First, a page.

August saw news of the passing of another Czech icon - the aluminum coins known as halere, or hellers. The country's smallest coin, the 50-heller piece, is next year set to follow 10- and 20-heller coins into oblivion, the Czech National Bank announced. Tomas Hladek, the executive director of the central bank's Cash and Payments Department, spoke to Rob Cameron.

"This coin is no longer used in the manner we expect of every coin - it does not circulate. Each month we issue millions of them but they do not return from circulation to the central bank. So it's starting to be a coin for one use only."

When coins are withdrawn from circulation people are usually worried about prices going up. Is that a valid concern do you think?

"It could be, but you know, prices are increased almost regularly on the basis of some inflation. On the other hand, I'm sure you know that inflation is not that high in the Czech Republic, and we at the central bank do not expect that this step will have a big impact on inflation. We can say that with the experience of having even lower denomination coins - the 10 and 20 hellers - which we withdrew from circulation several years ago."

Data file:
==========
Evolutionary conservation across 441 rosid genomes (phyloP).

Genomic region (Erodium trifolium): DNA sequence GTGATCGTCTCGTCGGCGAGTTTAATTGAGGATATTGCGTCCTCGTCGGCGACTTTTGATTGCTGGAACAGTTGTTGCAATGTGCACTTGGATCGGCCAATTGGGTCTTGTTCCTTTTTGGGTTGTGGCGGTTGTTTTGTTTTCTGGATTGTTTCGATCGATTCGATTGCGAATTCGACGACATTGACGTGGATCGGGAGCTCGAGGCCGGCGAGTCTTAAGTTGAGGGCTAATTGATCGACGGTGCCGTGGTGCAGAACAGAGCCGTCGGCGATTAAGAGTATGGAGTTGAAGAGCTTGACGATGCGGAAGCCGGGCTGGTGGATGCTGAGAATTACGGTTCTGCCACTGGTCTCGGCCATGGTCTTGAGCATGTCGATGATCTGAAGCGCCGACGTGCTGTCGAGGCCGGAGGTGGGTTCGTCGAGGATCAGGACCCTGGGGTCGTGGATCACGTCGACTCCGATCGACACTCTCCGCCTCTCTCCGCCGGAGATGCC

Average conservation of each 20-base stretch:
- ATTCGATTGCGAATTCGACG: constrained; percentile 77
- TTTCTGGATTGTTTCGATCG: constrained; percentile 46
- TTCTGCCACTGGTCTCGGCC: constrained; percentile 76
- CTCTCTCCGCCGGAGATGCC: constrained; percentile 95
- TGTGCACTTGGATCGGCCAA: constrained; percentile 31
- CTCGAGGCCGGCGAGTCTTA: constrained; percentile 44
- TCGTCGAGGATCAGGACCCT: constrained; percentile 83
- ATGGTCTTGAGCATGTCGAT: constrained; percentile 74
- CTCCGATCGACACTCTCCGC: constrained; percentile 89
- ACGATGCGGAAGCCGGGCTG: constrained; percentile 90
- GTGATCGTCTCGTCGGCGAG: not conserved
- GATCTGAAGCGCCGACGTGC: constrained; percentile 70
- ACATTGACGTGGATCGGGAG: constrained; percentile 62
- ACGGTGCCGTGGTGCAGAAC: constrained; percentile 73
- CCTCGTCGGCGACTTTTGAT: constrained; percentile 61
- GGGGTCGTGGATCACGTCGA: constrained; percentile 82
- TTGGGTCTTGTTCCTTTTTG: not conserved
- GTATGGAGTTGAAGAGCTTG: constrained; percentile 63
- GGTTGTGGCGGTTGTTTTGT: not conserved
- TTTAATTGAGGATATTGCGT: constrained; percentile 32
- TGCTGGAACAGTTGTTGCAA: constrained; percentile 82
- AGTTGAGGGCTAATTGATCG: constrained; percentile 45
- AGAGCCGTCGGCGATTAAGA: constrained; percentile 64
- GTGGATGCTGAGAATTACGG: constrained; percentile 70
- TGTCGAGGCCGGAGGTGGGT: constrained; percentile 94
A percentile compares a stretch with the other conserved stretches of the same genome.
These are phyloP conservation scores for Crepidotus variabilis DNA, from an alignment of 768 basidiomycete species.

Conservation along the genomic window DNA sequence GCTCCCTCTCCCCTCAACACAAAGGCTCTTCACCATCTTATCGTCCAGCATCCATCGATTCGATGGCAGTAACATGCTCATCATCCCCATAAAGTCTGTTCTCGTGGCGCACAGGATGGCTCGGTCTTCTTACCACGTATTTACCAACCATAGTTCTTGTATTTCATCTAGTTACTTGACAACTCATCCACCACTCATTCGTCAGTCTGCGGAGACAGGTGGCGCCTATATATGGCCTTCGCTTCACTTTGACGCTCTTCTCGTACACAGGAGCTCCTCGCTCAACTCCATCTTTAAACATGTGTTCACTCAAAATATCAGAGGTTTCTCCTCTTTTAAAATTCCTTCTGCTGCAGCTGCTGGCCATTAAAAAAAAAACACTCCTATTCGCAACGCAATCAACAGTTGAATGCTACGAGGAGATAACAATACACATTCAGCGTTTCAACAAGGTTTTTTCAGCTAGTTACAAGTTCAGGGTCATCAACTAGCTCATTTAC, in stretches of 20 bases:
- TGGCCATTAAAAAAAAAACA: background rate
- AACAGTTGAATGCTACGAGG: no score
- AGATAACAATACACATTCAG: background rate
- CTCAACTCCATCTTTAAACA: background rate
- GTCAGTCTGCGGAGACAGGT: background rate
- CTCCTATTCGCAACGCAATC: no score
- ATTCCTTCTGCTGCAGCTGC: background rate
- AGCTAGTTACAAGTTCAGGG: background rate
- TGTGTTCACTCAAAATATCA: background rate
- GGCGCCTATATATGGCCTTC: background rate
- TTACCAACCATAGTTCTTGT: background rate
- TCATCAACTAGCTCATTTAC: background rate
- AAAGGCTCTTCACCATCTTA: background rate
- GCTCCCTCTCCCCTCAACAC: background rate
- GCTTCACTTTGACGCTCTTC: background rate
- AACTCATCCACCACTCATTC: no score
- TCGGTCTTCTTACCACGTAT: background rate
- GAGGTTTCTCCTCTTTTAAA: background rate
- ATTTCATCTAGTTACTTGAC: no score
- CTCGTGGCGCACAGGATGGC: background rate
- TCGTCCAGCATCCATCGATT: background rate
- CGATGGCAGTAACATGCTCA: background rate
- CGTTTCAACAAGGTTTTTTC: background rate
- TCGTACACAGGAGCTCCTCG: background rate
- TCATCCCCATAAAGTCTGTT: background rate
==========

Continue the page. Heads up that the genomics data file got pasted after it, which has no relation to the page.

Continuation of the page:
Each time you phase out these little coins your fiercest opponents are always the country's card players, who use them in games such as Marias and so. They're not going to be happy that the 50 heller piece is going out of circulation. What message would you have for them?

"Well, I'm not a Marias player, but I've heard that these players either play with tokens or they're switching to 1,2 or 5 crown coins, and don't use such small coins as the hellers any more."


The 91-year-old Prague writer Lenka Reinerova was our guest in Czech Books. Reinerova, who is Jewish, is today renowned as the city's last living German author. As she told David Vaughan, the fact that she continued writing in German after the war was at one time considered "strange". But that changed.